Cara Buswell, a native to south Lewis county purchased a permanent location called "Good Stuff Food Cart and Catering." She has been in the hospitality business for a couple of decades and decided she wanted a more permanent location.
Cara started in the hospitality business by working in restaurants, bars, and casinos. She also managed a 5-star fishing resort in Alaska. After working for others for many years, Cara decided to go on her own and be independent. It was after a long conversation with her Gramps (grandfather) Anor Buswell that she made the change.
In 2014, Cara was visiting her Gramps who was very ill at the time. One night he woke up and said, "What are you doing here? Go home. You work so hard. Why don't you start a business from scratch like my brother and I." Her grandfather passed on Christmas Eve 2014. Losing a grandparent can change your life, Cara put everything on the back burner after he passed so she could travel.
In July 2016, she followed her grandfather's wishes, and she started a business. She knew her Gramps wanted her to do her own thing, that idea never left her mind. She purchased a cool vintage Aloha travel trailer that was a food cart conversion. For a year, Cara and her food cart went out to the fair and festival circuit, where she harnessed her inner carnie (carnival spirit). It was on her way to a festival that the frame bent on her Aloha, so she parked it in 2018.
Even though the food cart was down, Cara was not. She went on the Farmers Market circuit, shortly thereafter she began catering. Then, in an effort to reconnect with her previous clients and community she decided to move to a permanent location. She had to wait for almost a year for the new septic, she paid rent while it was being put in place, but she was not open.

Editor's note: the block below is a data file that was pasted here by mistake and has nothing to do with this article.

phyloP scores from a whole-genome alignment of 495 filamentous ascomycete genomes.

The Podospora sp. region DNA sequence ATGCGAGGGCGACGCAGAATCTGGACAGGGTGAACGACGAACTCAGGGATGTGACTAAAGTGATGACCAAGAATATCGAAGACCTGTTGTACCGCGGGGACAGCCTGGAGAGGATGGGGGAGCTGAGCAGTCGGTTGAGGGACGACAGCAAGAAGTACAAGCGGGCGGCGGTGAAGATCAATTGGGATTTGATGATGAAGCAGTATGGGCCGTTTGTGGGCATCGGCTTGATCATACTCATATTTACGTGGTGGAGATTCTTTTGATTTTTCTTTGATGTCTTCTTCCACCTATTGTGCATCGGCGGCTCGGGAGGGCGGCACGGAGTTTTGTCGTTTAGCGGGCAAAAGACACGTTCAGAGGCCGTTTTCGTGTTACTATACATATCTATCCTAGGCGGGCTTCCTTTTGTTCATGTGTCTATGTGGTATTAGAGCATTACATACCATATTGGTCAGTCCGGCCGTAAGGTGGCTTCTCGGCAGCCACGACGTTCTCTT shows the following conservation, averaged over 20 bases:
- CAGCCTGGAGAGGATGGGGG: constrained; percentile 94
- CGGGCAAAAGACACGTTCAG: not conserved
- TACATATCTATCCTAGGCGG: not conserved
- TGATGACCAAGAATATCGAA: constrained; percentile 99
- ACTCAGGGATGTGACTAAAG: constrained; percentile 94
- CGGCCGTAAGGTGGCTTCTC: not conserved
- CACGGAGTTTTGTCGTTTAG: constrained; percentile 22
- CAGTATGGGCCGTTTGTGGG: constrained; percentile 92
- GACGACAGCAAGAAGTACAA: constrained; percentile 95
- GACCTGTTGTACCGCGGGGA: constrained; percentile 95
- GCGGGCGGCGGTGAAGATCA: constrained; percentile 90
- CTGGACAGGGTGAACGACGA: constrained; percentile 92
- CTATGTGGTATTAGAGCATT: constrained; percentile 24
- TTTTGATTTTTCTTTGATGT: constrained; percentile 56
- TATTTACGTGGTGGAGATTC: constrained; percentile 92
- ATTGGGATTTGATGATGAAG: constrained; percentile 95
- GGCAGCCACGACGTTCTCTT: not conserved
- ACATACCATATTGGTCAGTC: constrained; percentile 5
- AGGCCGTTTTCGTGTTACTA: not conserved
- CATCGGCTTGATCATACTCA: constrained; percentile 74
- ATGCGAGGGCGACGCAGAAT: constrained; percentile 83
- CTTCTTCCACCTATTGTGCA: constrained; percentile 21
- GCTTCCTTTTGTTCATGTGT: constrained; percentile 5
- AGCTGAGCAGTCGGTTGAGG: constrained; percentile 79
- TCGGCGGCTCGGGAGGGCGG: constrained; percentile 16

Then, in March 2020, she finally got the septic system approval to open and COVID hit. The same week she could open was the same week that the state ordered citizens to stay home. It was a tough time to open a business. Cara decided her food could help people stay positive. She provides healthy options for people, ethnic foods, and good ole American cooking. She offers a unique perspective to those who want to try something different. It also gives Cara the ability to try new and exciting food, she definitely has a love of food and a love to serve.
Cara is well-rooted in the area. She graduated from Winlock High School in 2000. Her parents are Bob and Ranae Buswell and her sister is Katie. Her friends have influenced her as well as her family. She lived in the big city, but she knew she wanted to come back to her community and provide healthy, unique, and good old fashioned cooking. During the season, she cooks from farm to food cart to your table. Supporting local farmers and the community is very important to her.
Cara has food cart hours, which means she is open Friday - Sunday from 11:00 a.m. to 7:00 pm. She offers freezer meals and other options. She offers Gyro's, Po' Boys sandwiches, and fish tacos. Her menu has over 20 items from different food choices, to smoothies, espresso, and homemade soups. Her sauces are all from scratch. As Cara stated, "I have soups and sandwiches from around the world." She is located at the Vader Exit at 196 Cowlitz Loop, and can be reached at 360-864-8660.
Cara stated about opening up during COVID, "These are trying times for our community. I am both proud and impressed by the resiliency of the hospitality industry. Seeing how these businesses have adapted to the kindness and support of the community is nothing short of amazing to me. I am honored to be one of many that serve you." And by her attitude and love of food, she is more than honored, it is her passion!